The MAAD Peak house is located on a 40-acre (16-hectare) property overlooking the foothills of the Rocky Mountains and the city of Fort Collins. The forested area features hiking trails and an abundance of wildlife such as bears, eagles and elk.
The project was designed by self-taught designer Marc Gerritsen of MAAD Design to serve as a full-time residence for himself and his designer wife, Adria. MAAD is a combination of the first two letters of their names.
The project took five years, and Gerritsen described the 3,300-square-feet (307-square-metre) home as his “magnum opus”.
He and his wife were drawn to Colorado for its wide, open land and panoramic views, along with the ability to enjoy privacy and silence.
They desired a home with space, simplicity and solitude.
They set out to build a resilient house that could “hold its own” during events such as snowstorms, high winds and wildfire.
“Safeguarding the buildings from all threats and unpredictable conditions would have been a fool’s errand,” the studio said.
“Instead, we opted for a robust structure that adapts to its surroundings and will continue to function in all types of disruptions.”
Described as modern and monolithic, the two-storey, wood-framed house is rectangular in plan and has an angled form that enables “150-mile-an-hour winds to glide over it”, said Gerritsen.
The roof is sloped in a way that allows for the shedding of snow and rain, helping minimize moisture damage.
The exterior is clad in low-maintenance, weathering steel that is expected to last over 75 years.
The metal cladding provides high thermal insulation and helps protect the house against wildfires, said Gerritsen.
The ground level holds the public spaces, along with a two-car garage and an office that doubles as a spare bedroom.
“All are connected by one linear corridor, the main artery of the house, which is both an efficient use of space and an intuitive way to move from one area to the next,” said the designer. “It also doubles as a traditional foyer.”
The kitchen is fitted with ample storage and a 16-foot (4.8-metre) island made of steel and walnut.
The dining and living rooms feature concrete flooring and contemporary decor in earthy materials. Just beyond is a spacious patio, garden and lawn.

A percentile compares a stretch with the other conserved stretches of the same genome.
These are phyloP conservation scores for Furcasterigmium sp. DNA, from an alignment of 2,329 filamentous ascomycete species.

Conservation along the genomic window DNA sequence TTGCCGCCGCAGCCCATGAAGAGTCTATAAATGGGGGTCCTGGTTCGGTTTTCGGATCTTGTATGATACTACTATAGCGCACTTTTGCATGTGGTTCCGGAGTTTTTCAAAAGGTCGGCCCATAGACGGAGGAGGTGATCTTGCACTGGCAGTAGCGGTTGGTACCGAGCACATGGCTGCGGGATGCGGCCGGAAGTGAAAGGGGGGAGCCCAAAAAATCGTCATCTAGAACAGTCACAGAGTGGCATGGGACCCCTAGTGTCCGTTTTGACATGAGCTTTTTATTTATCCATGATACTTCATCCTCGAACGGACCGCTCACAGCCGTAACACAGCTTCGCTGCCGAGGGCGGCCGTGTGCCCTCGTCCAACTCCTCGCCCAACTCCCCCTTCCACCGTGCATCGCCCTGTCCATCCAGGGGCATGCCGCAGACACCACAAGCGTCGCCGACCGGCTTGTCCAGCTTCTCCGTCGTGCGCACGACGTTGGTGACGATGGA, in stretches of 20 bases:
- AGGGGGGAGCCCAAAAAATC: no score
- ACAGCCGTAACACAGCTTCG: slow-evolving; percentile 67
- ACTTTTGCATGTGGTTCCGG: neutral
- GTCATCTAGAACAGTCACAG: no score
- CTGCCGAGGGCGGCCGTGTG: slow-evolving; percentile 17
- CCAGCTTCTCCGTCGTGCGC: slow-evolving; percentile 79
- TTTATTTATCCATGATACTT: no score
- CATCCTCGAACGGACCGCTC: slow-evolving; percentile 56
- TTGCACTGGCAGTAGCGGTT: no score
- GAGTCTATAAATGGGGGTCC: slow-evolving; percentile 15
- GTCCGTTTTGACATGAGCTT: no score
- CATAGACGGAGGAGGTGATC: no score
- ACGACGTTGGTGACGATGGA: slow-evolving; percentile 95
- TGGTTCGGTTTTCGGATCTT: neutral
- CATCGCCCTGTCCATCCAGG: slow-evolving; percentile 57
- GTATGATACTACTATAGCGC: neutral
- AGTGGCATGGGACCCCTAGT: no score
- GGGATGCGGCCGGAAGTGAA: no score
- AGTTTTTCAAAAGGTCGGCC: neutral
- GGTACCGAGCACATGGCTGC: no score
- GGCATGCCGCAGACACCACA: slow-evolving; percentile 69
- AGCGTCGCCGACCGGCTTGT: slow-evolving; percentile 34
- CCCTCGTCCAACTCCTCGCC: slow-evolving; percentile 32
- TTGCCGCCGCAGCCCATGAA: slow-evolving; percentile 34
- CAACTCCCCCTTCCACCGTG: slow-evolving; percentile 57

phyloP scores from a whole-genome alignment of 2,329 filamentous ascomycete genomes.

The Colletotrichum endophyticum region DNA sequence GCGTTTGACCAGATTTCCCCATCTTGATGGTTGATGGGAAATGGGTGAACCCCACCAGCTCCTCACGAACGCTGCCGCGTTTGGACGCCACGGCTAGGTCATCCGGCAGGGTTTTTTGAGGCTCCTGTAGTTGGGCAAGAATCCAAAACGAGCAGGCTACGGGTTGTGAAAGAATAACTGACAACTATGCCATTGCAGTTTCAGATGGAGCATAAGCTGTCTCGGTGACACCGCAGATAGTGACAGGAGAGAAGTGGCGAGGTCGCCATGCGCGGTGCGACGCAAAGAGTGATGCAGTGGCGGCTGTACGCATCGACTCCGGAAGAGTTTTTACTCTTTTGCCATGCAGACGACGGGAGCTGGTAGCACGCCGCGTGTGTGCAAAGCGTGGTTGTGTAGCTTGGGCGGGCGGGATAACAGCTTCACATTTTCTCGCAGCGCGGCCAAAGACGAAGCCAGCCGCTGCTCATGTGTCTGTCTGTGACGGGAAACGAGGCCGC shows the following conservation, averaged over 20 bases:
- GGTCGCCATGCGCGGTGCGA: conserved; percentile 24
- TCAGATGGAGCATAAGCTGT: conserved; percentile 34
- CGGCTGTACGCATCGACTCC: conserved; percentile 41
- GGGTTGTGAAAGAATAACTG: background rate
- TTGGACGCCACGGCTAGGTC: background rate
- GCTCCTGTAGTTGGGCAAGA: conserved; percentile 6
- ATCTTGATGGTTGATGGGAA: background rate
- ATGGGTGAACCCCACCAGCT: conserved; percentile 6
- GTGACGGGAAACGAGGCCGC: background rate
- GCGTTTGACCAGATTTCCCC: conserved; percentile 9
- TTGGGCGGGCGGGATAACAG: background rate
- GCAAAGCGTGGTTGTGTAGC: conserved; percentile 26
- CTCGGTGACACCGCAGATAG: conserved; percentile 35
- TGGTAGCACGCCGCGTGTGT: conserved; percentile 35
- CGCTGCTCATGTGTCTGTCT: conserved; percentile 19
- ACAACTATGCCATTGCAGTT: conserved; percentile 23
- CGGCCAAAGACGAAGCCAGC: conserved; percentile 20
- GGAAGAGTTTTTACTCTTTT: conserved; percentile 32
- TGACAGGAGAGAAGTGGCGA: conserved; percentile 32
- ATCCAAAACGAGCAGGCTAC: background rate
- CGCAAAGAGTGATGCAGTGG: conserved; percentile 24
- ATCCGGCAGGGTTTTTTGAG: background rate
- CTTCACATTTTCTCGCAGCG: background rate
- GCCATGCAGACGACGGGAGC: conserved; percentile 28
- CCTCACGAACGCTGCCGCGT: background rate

The upper level holds two bedroom suites, including the main suite, which measures over 1,200 square feet (111 square metres).
In addition to a bed, the main suite features a workspace, a large daybed and a wood-burning fireplace. A balcony made of wood and steel provides sweeping views of the mountains.
The other bedroom – designed to be “open, bright and cheerful” – also has a balcony, this one looking toward Bonner Peak and the Eastern Plains.
The upper storey offers access to a bridge that crosses over a walkway and leads to a lookout terrace, which can be used for lounging and entertainment.
Throughout the home, large windows and glazed doors provide views and usher in sunlight, helping warm the house in the winter.
Additional heat is provided by a radiant floor heating system and wood-fired stoves. Fallen trees around the property are used as fuel.
The home – which is tied into the electric grid – has no air-conditioning system. “We opted for oversized windows and doors for ventilation and to let in fresh air,” the studio said.
Water comes from a deep well, with extra water stored in a 1,200-gallon (3,997-quart) underground tank.
Low-maintenance and eco-friendly finishes include cork flooring, birch plywood wall panels and reclaimed wood. Small details – such as using screws and bolts instead of sealants and adhesives – add to the home’s sustainable attributes.
The project also entailed the construction of a wood-fired sauna, a plunge pool and a detached workshop and studio space.
Gerritsen trained at the Design Academy Eindhoven several decades ago. Prior to relocating to Colorado, he lived in Asia for more than 20 years.
His prior work includes the Naked House, which is set within a nature reserve on a Thai island.
Other homes in Colorado include a one-bedroom house by Renée del Gaudio Architecture that has fireproofing elements such as steel siding and non-combustible roof boards and a home by CCY Architects that was built largely below grade to reduce its visual impact on the natural landscape.
The photography is by MAAD Design.
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